San Bruno fire after a gas line exploded (photo: Brant Ward, San Francisco Chronicle)
The Pacific Gas & Electric Company relies on a sophisticated computer database to provide a map of its gas pipeline system for safety and maintenance purposes. The “incomplete and inaccurate pipeline information” it generated prompted federal investigators of the deadly 2010 San Bruno pipeline blast to conclude it was a contributing cause of the blast.
Christopher Surbey, an ex-PG&E specialist who claims he was hired to help fix the database system in 2011, is suing his former employer for firing him later in the year. The lawsuit, according to Courthouse News Service, alleges PG&E retaliated against Surbey for accusing the company of tricking regulators into granting rate increases to pay for database system upgrades it wasn’t going to make.
The rate increases would “further fund collusive contracts with outside consulting companies for sham solutions to PG&E’s GIS data crisis.”
Surbey said he was denied transfers and promotions, left out of key budget meetings, and unfairly blamed for problems. His suit also claims PG&E interfered with his attempts to find other employment.
PG&E denied everything, including who Surbey said he was. Utility spokesman Greg Snapper told Joshua Melvin at the Bay Area News Service that Surbey was not a full-time project manager on the system, and that he lost his job when 200 people in the 1,800-member IT department were let go as part of a reorganization.
Surbey also had a few uncomplimentary things to say in the lawsuit about PG&E’s handling of its database, known as a geographical information system (GIS). He claimed the company knew for years that “its error-ridden GIS data, its negligent storage, its failure to update or confirm records and maps, and its outdated GIS technology has created a dangerously defective GIS implementation at PG&E.”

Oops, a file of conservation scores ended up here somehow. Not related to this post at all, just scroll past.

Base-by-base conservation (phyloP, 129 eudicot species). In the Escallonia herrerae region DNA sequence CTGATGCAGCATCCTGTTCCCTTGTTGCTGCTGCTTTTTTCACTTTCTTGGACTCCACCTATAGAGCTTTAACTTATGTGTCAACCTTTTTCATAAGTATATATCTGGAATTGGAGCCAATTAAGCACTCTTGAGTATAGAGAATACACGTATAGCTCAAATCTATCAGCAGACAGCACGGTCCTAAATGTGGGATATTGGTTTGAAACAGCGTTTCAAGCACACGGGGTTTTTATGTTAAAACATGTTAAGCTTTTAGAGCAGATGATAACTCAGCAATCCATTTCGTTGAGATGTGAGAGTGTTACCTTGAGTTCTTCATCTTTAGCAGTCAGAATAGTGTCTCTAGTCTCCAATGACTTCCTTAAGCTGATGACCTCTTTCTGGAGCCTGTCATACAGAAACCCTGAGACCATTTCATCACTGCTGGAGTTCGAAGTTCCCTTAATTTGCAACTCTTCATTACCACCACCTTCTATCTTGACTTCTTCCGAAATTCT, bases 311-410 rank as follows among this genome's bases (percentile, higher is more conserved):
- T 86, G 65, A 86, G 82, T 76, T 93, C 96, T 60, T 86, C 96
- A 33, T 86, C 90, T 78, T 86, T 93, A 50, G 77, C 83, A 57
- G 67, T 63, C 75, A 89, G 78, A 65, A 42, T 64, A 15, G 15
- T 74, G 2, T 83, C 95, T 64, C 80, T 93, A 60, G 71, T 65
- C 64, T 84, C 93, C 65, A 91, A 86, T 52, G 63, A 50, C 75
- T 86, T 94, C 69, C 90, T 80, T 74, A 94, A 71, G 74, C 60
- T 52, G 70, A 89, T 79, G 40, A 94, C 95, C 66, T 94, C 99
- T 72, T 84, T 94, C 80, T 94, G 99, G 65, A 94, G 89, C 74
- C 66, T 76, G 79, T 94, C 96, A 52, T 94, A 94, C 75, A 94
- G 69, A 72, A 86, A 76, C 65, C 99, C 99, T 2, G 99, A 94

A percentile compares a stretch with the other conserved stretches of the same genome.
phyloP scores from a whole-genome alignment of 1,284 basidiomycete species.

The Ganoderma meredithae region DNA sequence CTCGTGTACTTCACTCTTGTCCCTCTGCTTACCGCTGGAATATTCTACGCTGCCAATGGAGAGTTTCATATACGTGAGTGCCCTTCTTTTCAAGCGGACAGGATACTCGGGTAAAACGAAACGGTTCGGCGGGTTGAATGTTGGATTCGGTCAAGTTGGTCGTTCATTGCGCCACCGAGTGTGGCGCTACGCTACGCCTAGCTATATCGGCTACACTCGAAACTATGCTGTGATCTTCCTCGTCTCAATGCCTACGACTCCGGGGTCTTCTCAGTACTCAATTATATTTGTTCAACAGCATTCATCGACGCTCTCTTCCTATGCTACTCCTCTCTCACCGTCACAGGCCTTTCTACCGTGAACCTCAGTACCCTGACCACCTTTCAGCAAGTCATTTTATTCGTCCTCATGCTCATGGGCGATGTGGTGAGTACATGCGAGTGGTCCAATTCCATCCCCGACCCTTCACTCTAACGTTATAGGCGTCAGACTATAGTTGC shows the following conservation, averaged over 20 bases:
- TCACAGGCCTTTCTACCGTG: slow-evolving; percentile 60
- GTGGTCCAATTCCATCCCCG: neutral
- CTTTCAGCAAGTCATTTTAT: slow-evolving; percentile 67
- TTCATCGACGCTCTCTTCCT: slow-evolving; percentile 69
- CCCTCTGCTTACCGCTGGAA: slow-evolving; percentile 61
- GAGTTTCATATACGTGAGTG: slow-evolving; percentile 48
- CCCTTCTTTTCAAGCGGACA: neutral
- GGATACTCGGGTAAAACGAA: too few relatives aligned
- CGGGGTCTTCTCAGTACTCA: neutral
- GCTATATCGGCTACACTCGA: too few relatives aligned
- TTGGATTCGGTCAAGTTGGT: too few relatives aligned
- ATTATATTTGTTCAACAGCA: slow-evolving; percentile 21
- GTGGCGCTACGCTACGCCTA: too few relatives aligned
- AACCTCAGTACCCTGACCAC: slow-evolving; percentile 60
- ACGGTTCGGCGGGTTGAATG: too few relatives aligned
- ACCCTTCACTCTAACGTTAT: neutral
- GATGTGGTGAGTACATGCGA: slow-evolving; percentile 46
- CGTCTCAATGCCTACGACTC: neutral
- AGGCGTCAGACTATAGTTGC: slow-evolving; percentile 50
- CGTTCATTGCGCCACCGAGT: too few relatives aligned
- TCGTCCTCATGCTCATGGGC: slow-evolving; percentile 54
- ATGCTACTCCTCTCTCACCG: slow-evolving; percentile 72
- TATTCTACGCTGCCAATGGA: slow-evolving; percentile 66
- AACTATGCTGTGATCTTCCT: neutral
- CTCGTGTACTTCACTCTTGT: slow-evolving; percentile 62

The San Francisco Chroniclechronicled PG&E’s attempt to map its gas pipeline system using modern technology, beginning in 1993 with the purchase of its first GIS. The utility was one of the first in the nation to adopt the sophisticated database software to store descriptions of every pipeline section.
The company bought an industry standard version of the generic GIS from a topline company and began the laborious task of loading data from old paper sources while updating it with ever-changing information. That is where, some critics say, things went awry.
Although it took years to become painfully evident, the database—which engineers rely on to gauge the safety of a system—had a lot of holes in it. There are a lot of ways to misload data into a database, and PG&E apparently knew a few of them. Attempts made to patch the system began in 2001 and were deemed partially successful.
But installation of a new version of the GIS software in 2006 did not go smoothly. According to the Chronicle’s sources, only 70% of the data was accurate, the system crashed a lot and the database was never fully functional. Its deployment in 2009 failed, was rescheduled for 2010 and then was deferred when the pipeline in San Bruno blew up, killing eight people and leveling a neighborhood.
In its stead, PG&E went back to its original 1993 GIS in 2011, according to the Chronicle.